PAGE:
Think Out Loud

Oregon brewers hit hard by falling draft beer sales, more closures

By Allison Frost (OPB)
Jan. 13, 2024 2:13 a.m. Updated: Jan. 22, 2024 11:30 p.m.

Broadcast: Tuesday, Jan. 16

FILE: Two different Leikam Brewing beers are pictured in this photo provided by the Southeast Portland business.

FILE: Two different Leikam Brewing beers are pictured in this photo provided by the Southeast Portland business.

Courtesy Leikam Brewing


Oregon’s storied craft brewing industry suffered one of its worst years in 2023, with depressed draft beer sales and rising costs creating more pressure than some of the state’s businesses could bear. According to the Oregon Brewers Guild, the state is home to about 400 breweries, brewpubs and taprooms, with 50,000 jobs and generates nearly $9 billion in economic output. But the state lost around 30 of those businesses last year and even more have contracted or are seriously struggling. We’re joined by Sonia Marie Leikam, the co-owner of Leikam Brewing and vice president of the Oregon Brewers Guild, and Laurelwood Brewing Company owner Mike De Kalb, who closed down his last retail location last year.

Note: This transcript was computer generated and edited by a volunteer.

Dave Miller:  This is Think Out Loud on OPB. I’m Dave Miller. Oregon’s craft brewing industry just suffered one of its worst years in decades. A drop in sales and rising costs led 30 breweries to close in 2023. Others have contracted or are seriously struggling. We’re gonna hear more about the state of the industry right now from two Portland brewers. Sonia Marie Leikam is the co-owner of Leikam Brewing and the vice president of the Oregon Brewers Guild. Mike De Kalb is the owner of the Laurelwood Brewing Company which recently closed its last retail location. It’s great to have both of you on the show.

Sonia Marie Leikam:  Thank you, Dave.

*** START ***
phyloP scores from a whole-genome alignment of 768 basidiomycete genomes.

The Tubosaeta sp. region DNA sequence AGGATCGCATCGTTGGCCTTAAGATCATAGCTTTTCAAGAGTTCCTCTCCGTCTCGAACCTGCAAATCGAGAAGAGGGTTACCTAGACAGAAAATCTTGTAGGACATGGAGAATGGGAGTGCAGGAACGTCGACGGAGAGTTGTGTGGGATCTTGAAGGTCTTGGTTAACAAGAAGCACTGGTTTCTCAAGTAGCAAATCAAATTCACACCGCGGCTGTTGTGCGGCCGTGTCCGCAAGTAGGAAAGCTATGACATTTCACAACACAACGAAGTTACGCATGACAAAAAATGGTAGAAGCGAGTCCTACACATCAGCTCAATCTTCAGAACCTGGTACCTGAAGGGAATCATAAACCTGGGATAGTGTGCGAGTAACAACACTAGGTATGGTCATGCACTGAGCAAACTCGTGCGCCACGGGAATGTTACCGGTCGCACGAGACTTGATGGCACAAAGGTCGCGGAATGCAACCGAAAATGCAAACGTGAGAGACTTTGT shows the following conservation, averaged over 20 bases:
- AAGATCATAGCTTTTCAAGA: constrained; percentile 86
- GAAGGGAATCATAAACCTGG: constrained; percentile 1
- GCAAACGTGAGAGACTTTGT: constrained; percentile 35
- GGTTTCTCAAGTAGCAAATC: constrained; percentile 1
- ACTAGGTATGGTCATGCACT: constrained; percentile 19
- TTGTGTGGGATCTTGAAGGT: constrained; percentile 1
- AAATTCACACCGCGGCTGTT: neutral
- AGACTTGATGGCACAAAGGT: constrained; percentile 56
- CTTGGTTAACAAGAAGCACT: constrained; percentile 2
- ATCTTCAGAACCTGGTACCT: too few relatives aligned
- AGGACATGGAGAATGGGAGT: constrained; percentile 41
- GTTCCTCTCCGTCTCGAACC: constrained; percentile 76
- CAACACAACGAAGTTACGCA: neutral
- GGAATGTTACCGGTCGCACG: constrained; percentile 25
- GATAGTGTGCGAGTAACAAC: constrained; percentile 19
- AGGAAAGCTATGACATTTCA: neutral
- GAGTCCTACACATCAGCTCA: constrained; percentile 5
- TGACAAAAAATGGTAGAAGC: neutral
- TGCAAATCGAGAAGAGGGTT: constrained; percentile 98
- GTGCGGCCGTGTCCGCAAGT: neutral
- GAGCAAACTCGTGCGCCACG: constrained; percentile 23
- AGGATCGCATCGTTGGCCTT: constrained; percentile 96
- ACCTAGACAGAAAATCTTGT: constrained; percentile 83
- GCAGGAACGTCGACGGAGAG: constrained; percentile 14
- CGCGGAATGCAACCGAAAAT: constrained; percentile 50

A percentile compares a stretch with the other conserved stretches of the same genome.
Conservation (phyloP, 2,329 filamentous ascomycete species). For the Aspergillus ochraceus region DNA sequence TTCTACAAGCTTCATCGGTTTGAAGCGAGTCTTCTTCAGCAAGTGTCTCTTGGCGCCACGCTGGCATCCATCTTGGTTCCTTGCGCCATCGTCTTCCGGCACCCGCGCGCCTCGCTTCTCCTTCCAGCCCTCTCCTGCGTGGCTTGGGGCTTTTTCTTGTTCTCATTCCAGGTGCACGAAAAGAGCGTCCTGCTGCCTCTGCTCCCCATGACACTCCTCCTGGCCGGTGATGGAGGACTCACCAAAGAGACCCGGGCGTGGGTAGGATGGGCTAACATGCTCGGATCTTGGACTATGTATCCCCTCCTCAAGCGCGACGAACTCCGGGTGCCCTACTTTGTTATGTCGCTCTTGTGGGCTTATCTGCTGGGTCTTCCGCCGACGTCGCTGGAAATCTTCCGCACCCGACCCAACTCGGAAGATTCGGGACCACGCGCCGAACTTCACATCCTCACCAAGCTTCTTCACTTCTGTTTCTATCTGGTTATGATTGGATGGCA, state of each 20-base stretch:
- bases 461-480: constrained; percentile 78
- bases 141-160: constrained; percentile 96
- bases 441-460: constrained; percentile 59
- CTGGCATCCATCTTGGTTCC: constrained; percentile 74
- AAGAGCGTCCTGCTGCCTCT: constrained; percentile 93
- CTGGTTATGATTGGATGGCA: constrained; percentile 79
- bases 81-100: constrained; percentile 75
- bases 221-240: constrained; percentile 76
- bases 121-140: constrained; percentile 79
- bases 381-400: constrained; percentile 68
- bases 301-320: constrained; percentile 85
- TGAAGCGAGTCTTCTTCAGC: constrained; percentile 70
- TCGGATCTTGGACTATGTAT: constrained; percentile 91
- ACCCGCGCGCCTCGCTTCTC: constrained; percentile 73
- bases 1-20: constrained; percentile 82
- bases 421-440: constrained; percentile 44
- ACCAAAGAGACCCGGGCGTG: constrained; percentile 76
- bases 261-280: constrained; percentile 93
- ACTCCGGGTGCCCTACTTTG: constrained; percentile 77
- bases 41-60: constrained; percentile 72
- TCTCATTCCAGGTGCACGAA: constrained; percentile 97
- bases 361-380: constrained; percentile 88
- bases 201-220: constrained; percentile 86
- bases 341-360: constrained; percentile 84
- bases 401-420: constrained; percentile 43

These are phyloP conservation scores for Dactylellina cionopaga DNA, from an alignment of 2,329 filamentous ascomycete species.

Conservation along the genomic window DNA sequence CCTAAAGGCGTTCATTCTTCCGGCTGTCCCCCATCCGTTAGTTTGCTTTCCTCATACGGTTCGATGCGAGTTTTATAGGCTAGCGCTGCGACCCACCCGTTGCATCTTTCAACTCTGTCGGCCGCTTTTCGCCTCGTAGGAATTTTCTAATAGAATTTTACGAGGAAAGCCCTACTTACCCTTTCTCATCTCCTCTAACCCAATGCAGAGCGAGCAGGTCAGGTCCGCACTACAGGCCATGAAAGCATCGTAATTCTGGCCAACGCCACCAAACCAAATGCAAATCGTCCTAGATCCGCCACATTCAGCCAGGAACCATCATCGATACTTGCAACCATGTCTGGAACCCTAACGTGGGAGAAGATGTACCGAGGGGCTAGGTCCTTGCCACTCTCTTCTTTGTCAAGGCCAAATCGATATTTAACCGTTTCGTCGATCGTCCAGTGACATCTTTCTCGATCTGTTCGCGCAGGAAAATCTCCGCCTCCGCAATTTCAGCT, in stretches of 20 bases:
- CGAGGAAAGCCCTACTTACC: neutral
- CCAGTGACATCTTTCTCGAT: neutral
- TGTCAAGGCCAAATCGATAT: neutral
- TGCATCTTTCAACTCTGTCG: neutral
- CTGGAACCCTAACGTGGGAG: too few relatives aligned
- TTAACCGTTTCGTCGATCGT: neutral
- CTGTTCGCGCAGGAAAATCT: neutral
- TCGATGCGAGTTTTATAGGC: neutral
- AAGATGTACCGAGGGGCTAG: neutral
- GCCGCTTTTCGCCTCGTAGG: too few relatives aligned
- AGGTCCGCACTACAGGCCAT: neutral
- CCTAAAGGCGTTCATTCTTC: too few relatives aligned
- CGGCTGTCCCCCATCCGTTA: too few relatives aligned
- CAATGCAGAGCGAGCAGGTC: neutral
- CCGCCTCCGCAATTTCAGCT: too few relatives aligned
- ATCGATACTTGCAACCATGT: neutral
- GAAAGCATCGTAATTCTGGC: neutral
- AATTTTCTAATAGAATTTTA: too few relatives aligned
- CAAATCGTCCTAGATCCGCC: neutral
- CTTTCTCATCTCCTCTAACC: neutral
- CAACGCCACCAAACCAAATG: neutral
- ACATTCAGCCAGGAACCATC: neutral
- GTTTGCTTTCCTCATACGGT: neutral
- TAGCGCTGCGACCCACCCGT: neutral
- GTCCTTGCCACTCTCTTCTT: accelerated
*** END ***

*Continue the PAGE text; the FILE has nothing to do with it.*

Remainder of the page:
Mike De Kalb:  Thanks, Dave.

Miller:  Sonia first. Can you just give us a sense for the numbers? I mean, how big a decline are we looking at in terms of the craft brewing industry broadly in Oregon?

LeikamOregon is home to nearly 400 breweries and brewpubs. And we are definitely seeing a decline. The biggest thing for us is that draft beer sales are nearly 30% down on a national level. And we’re definitely seeing that here in Oregon. Those draft beer sales are what really sustain the taprooms and breweries.

Miller:  Draft beer sales nationwide, but that drop is more or less mirrored in the craft industry in Portland?

LeikamIn Oregon in general, yes, it’s definitely mirrored. We’re seeing very similar trends here in Oregon, despite Oregon beer being such an important part of our culture. And we take so much pride in it.

Miller:  I’m not sure if it’s possible to dig into the numbers with this level of detail, but are people drinking… is there the same drop in, say Pabst or Miller Lite on draft as there is for craft beer?

LeikamYou know, that’s an interesting question. We are seeing national trends towards canned cocktails, seltzers and more non-alcoholic beer options. So depending on who’s producing the beer, you may see a change in those draft sales. But definitely at the craft level, we are seeing that decline.

Miller:  Mike, I wanna go back a few decades, because you’ve seen some things in this industry. What was the craft beer scene like in Oregon when you started?

De KalbOh, it was definitely on the rise. You know, we opened our first pub in 2002 and it was the new thing. People love pubs, people love going out. At Laurelwood specifically, we tried to be family and kid friendly, and people were just hungry for that. They were looking for an outlet for something other than mass produced, yellow, fizzy water.

Miller:  How many ups and downs did you weather over those years? My memory of that time economically was that, I mean, you started in a kind of national down and that was post 9/11, a lot of economic anxiety before the great recession. But what did you see just in the business in terms of overall ups and downs?

De KalbWe did start right before 9/11. And then post-91/1, we were able to expand during that time. The economy was different back then. People’s habits were different. You know, Sonia Marie was talking about draft sales. People wanted to go out. They wanted to get out of the house and go frequent tap rooms. But things have changed over the last few years with technology and competing beverages.

Miller:  How big was your operation at its peak? Operation in terms of whether it’s barrels produced or retail venues or restaurants or tap rooms that you were operating?